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Washington Outlook Archive
James A. Morrissey, Washington Correspondent

Trade War With China?

James A. Morrissey, Washington Correspondent

T here is a mini trade war brewing between the United States and China, and textiles and apparel are right in the middle of it. As the overall US trade deficit with China heads toward another annual record level, and textiles are a big part of it, members of Congress, the Bush administration, trade officials, organized labor and a number of import-impacted industries are showing increasing concern over trade with China. But the Chinese are charging that much of the problem stems from structural deficiencies in the US economy, and they don’t want to take all the blame.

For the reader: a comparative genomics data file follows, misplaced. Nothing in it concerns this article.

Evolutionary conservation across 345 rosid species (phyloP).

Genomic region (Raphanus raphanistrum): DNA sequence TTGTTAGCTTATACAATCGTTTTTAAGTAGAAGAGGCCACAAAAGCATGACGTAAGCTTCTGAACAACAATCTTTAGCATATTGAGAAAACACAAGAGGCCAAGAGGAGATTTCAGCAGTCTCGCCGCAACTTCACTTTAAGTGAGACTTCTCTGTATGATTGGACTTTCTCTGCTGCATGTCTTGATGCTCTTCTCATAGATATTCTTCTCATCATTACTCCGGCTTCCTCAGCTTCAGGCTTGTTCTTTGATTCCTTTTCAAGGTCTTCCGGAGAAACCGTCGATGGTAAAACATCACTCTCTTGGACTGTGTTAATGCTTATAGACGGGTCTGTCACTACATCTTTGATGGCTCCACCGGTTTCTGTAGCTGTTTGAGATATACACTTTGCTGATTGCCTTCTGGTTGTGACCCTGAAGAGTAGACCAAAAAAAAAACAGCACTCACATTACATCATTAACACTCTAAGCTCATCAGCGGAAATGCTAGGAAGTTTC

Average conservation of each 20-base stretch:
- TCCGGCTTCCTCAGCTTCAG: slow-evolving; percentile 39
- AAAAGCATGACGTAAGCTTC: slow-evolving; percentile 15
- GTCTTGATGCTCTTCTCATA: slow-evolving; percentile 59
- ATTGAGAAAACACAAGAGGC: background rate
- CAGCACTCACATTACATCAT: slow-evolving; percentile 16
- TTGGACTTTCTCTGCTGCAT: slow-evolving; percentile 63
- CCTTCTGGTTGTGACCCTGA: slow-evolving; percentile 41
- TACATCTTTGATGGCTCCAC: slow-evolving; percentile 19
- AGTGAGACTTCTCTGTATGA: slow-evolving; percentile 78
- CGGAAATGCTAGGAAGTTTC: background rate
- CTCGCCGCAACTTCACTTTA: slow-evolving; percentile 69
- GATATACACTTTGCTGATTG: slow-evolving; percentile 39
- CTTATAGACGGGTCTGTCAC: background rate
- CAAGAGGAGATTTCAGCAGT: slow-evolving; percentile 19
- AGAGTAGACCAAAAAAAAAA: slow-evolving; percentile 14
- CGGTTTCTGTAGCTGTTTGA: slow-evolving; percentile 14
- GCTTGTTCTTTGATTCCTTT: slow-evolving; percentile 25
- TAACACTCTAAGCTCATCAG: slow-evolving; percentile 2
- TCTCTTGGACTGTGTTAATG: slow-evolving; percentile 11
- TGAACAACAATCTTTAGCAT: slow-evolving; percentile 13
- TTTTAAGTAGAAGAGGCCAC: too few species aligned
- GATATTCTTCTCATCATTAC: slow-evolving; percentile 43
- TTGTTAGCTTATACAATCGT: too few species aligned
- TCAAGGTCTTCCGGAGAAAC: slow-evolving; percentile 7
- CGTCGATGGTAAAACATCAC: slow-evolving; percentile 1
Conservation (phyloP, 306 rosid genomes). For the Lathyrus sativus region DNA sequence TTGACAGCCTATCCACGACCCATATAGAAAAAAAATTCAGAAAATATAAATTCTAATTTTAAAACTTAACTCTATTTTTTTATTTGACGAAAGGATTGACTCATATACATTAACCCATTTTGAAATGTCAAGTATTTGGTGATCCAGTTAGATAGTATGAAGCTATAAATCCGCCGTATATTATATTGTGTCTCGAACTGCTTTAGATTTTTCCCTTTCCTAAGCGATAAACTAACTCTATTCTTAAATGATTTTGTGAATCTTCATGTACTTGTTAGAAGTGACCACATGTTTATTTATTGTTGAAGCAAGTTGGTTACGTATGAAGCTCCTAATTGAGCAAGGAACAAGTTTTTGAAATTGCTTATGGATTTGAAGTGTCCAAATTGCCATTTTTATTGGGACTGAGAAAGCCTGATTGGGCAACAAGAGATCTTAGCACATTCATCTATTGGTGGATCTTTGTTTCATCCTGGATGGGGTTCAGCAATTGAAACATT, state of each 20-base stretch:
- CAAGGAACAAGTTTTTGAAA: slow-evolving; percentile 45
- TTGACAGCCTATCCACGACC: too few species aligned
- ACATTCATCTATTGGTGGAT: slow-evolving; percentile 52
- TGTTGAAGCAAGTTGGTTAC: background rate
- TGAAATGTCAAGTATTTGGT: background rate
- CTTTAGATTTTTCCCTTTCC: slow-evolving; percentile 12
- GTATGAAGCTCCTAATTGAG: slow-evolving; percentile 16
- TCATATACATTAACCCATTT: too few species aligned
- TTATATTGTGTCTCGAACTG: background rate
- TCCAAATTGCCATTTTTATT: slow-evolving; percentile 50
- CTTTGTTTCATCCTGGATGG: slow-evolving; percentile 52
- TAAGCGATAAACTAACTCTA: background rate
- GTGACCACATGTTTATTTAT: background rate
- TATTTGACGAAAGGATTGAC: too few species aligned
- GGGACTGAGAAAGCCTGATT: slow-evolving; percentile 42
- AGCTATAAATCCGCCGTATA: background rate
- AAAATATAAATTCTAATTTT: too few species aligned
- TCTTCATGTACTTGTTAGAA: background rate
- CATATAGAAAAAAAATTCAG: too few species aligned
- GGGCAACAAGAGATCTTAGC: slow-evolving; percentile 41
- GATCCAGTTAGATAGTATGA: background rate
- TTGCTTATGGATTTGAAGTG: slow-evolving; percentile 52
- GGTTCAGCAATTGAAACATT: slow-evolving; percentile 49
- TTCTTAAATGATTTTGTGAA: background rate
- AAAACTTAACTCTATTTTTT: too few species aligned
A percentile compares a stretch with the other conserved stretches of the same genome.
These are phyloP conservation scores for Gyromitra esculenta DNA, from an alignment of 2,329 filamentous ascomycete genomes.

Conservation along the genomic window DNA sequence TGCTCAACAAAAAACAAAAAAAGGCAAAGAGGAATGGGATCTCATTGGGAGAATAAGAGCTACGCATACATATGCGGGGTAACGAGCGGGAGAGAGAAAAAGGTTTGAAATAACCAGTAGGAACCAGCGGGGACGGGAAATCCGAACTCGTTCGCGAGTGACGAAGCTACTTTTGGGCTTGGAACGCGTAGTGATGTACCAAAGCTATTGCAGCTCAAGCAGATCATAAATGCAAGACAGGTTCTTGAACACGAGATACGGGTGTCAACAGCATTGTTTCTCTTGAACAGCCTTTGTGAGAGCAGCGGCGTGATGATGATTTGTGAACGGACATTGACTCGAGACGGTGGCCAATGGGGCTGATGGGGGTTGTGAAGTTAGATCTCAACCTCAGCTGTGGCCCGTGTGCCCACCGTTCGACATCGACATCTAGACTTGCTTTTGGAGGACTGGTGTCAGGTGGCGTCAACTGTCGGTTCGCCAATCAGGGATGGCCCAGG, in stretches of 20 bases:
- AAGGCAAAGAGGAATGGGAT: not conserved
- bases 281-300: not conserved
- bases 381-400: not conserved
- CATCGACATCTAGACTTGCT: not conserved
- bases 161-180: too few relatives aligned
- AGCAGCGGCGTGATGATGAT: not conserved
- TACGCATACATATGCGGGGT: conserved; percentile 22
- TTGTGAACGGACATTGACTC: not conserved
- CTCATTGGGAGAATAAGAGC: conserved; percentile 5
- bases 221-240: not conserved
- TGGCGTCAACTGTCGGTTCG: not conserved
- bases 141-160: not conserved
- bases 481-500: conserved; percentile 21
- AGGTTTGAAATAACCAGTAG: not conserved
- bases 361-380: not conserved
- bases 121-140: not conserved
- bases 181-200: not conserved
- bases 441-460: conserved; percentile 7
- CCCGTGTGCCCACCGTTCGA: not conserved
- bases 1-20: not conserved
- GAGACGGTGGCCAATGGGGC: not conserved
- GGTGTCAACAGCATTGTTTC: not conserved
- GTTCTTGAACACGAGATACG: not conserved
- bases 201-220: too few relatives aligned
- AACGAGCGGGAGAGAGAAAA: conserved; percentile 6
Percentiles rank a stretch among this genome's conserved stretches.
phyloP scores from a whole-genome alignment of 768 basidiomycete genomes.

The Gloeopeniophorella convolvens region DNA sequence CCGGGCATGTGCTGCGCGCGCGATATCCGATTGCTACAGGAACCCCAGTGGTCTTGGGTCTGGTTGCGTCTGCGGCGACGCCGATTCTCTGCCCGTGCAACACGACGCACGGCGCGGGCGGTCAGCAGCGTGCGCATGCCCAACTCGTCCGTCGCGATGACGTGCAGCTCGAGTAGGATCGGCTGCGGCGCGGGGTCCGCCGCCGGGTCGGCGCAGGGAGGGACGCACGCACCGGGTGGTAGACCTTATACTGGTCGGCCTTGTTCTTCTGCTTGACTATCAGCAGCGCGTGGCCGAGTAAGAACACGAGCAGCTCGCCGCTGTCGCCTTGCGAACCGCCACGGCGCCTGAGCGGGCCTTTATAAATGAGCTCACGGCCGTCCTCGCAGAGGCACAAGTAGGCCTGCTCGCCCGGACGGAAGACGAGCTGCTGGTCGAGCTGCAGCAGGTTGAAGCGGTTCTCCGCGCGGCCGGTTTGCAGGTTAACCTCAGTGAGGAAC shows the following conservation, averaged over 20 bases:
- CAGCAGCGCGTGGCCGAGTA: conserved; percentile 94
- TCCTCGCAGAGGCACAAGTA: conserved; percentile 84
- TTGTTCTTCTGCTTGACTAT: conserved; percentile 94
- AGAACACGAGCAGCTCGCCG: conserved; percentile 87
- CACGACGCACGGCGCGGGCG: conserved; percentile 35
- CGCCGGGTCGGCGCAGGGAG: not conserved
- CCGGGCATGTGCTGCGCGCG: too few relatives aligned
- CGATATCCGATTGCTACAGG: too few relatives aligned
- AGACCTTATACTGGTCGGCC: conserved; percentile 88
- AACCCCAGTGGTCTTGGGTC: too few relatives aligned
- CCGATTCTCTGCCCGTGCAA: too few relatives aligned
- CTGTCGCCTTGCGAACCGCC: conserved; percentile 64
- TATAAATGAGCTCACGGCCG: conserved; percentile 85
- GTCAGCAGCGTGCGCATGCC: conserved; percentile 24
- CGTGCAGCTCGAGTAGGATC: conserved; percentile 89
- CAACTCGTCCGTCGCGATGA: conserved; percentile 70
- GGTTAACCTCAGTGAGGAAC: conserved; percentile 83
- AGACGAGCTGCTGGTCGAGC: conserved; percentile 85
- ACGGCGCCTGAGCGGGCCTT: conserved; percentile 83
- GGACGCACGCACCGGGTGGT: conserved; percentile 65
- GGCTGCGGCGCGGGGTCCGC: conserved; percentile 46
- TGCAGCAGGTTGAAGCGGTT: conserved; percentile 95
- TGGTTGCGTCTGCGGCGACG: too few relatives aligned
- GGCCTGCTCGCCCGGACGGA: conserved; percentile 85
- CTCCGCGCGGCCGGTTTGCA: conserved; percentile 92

Issues other than dollars and job losses are involved, with reports of Chinese tainted food, unsafe toys, tires, toothpaste and other products. These have resulted in a rash of calls for more government oversight and restrictions on Chinese imports. The Chinese, on the other hand, are fighting back. They retaliated by blocking shipments of chicken feet, pork ribs and other food products from major US companies. This international food fight is not likely to upset US/China relations at this point, but special interests often use product safety concerns to block imports. US textile manufacturers now are looking at the flammability of Chinese textile and apparel imports.